- A meta-analysis of atypical antipsychotics (AAPs) found no significant difference in efficacy and safety among aripiprazole, olanzapine, quetiapine, and risperidone for the treatment of behavioral and psychological symptoms of dementia (BPSD).
Why this matters
- There may not be a single most effective AAP for the treatment of BPSD, as available AAPs have significant safety risks while offering only minimal benefits compared with placebo.
- This network meta-analysis evaluated 17 randomized clinical trials involving 5373 patients (age, ≥65 years) with BPSD.
- Funding: None disclosed.
- Compared with placebo, aripiprazole was associated with improvement in:
- neuropsychiatric inventory (NPI; standardized mean difference [SMD], −0.17; 95% CI, −0.31 to −0.02),
- Brief Psychiatric Rating Scale (BPRS; SMD, −0.20; 95% CI, −0.35 to −0.05), and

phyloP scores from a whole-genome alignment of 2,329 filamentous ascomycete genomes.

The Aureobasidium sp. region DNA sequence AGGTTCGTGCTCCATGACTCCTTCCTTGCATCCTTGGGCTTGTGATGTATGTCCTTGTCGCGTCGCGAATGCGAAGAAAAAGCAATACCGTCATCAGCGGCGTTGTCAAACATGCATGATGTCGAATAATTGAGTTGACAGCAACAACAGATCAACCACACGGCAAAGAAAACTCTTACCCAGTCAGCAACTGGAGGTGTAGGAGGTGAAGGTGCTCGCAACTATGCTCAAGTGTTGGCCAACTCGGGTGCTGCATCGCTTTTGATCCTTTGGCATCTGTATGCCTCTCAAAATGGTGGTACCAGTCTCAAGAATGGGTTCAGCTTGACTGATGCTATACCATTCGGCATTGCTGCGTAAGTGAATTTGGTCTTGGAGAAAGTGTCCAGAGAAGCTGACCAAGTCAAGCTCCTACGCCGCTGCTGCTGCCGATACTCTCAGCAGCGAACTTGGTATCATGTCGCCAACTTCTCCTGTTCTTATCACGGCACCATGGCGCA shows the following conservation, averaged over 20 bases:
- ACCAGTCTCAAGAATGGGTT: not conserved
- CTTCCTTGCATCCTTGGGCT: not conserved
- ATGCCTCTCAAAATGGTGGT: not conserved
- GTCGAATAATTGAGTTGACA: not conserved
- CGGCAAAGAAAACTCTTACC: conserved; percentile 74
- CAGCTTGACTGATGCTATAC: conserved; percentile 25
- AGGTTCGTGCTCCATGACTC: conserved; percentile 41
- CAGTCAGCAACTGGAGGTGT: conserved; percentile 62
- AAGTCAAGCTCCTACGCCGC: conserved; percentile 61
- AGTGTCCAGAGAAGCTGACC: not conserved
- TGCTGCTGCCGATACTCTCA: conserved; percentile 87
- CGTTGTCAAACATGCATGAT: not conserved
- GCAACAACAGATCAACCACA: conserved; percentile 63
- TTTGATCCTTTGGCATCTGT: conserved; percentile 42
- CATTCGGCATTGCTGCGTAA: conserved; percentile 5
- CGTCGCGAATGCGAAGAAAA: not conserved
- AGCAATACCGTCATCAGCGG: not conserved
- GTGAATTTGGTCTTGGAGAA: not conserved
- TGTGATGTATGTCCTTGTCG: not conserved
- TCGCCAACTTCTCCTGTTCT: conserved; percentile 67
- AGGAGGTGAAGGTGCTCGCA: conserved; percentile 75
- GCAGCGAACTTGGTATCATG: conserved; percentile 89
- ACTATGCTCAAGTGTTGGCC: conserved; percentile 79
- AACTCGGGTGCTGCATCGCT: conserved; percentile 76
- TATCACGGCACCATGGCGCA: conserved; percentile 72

- Cohen-Mansfield Agitation Inventory (CMAI; SMD, −0.30; 95% CI, −0.55 to −0.05).
- Compared with placebo, quetiapine was associated with improvement in BPRS (SMD, −0.24; 95% CI, −0.46 to −0.01) and risperidone with improvement in CMAI (SMD, −0.26; 95% CI, −0.37 to −0.15).
- No statistically significant difference observed between AAPs for NPI, BPRS, or CMAI.
- Risk for death and cerebrovascular adverse events was not significantly different among any of the included AAPs.
- Limited number of studies included.
Coauthored with Antara Ghosh, PhD